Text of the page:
• Peter Gelderloos: “Geopolitics for 2024 on the probabilities of state power or revolution”
    “We rarely know how to achieve any continuity from one generation to the next within the alienation and scarcity of capitalism, so we commit the same mistakes again and again. And under the colonial spirituality of rationalism we have forgotten that the real world cannot exist without imaginary worlds. We let capitalism do all our imagining for us until our imaginations become atrophied, so we can no longer turn to revolution as a meaningful concept because barely anyone knows how to imagine a revolution anymore. Once we get through the early moments of revolution in which we can carry… Continue reading Peter Gelderloos: “Geopolitics for 2024 on the probabilities of state power or revolution”
  • Sahar Delijani on the Legacies of the Arab Spring
    “The revolution in Tunisia was born on the ashes of Mohammad Bouazizi’s body. The revolution in Egypt on the broken face of the 28-year-old Khaleh Said beaten to death by security forces for posting a photo on social media. The revolts in Syria erupted when little boys were arrested and tortured by the police for writing anti-regime graffiti. The revolution in Libya when Fethi Tarbel, a human rights lawyer, was imprisoned. The revolts in Iran when a young Kurdish woman, Mahsa Zhina Amini, was murdered by Morality Police for wearing her hijab too loosely. The sparks are endless, and… Continue reading Sahar Delijani on the Legacies of the Arab Spring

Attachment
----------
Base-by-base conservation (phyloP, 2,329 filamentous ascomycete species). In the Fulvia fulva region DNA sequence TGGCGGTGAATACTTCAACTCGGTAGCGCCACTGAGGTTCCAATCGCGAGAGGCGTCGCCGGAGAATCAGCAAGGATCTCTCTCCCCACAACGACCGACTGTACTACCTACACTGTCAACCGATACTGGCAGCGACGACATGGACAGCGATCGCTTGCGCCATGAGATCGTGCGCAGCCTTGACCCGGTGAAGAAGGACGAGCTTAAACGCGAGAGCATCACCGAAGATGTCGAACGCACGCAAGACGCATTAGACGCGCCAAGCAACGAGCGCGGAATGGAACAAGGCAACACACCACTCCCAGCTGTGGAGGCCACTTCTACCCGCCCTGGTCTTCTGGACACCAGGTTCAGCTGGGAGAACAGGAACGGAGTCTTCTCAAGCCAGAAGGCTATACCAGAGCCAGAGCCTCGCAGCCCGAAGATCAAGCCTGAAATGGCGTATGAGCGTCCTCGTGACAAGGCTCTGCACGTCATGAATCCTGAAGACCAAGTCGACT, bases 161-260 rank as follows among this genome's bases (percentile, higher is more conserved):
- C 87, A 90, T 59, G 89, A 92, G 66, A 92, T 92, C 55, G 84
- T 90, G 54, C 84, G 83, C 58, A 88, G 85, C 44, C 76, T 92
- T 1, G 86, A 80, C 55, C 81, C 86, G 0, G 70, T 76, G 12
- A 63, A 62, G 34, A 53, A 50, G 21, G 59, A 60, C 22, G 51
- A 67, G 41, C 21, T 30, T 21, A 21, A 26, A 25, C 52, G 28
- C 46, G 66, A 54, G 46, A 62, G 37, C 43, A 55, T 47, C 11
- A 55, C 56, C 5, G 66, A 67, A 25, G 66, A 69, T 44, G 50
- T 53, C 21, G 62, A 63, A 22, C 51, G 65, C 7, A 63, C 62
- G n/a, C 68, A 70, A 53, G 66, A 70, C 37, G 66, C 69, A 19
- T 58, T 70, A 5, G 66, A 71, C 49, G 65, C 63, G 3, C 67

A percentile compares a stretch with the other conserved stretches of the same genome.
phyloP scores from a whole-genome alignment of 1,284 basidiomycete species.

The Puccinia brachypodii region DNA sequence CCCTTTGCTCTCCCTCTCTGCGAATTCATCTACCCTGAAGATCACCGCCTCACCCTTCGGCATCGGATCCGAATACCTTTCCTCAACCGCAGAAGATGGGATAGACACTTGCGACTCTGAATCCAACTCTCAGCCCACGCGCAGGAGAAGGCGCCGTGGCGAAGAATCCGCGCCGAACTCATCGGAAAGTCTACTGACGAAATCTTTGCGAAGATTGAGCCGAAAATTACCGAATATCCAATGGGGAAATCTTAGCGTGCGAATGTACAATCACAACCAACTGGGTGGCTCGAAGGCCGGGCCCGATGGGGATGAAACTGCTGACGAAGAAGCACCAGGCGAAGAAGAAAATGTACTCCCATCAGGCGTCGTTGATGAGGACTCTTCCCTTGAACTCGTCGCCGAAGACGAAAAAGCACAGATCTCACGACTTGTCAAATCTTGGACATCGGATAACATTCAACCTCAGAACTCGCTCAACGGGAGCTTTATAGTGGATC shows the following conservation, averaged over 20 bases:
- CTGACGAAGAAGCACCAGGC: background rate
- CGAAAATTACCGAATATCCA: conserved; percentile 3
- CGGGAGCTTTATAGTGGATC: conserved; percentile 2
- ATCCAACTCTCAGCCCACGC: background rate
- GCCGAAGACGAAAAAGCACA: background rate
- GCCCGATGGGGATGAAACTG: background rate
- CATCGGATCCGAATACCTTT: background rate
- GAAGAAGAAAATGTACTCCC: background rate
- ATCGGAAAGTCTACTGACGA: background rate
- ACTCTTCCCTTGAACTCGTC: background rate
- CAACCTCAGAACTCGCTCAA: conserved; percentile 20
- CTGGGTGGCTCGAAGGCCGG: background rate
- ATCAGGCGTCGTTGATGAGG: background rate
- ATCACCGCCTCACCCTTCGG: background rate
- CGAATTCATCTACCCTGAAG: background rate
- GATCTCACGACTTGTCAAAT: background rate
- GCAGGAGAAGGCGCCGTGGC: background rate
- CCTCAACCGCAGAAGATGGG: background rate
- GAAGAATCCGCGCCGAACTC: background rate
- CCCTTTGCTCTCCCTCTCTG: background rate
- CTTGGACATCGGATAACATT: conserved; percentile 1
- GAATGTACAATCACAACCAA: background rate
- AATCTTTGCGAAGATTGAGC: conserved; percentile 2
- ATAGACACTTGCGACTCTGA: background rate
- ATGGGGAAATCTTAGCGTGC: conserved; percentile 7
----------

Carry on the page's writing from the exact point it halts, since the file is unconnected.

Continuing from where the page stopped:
• Jean Vioulac: “Revolution and Destruction: The Fascist Obstacle”
    “The revolution is not an ideal or a utopia; it is the fundamental movement of our time. For two centuries, private life and society, art and religion, technology and science, everything has been revolutionised.”
  • For Alfredo M. Bonanno (1927-2023)
    “That is why we are, and define ourselves, insurrectionalist anarchists. Not because we think the solution is the barricades — the barricades could be a tragic consequence of choices that are not our own — but we are insurrectionalists because we think that anarchist action must necessarily face very serious problems.”
  • “The Revolutionary Temper” (2023) by Robert Darnton reviewed
    Darnton “suggests that between the end of the war of the Austrian succession in 1748 and the storming of the Bastille in 1789, the French population underwent a series of convulsions, some as molten as others were icy, which resulted in a subtle but powerful molecular shift.” 

Vassilis Lambropoulos

C. P. Cavafy Professor Emeritus of Classical Studies and Comparative Literature, University of Michigan

This site is a book-length scholarly study of political hubris in modern tragedy, specifically, the self-destruction of revolution from Romantic to Postmodern theater and beyond.  It includes original scholarship as well as news, comments, and announcements.  It remains a work in progress in that new material is regularly added to it and existing material is revised and reconfigured.

Parallel blog of further reflections on solidarity and collaborative culture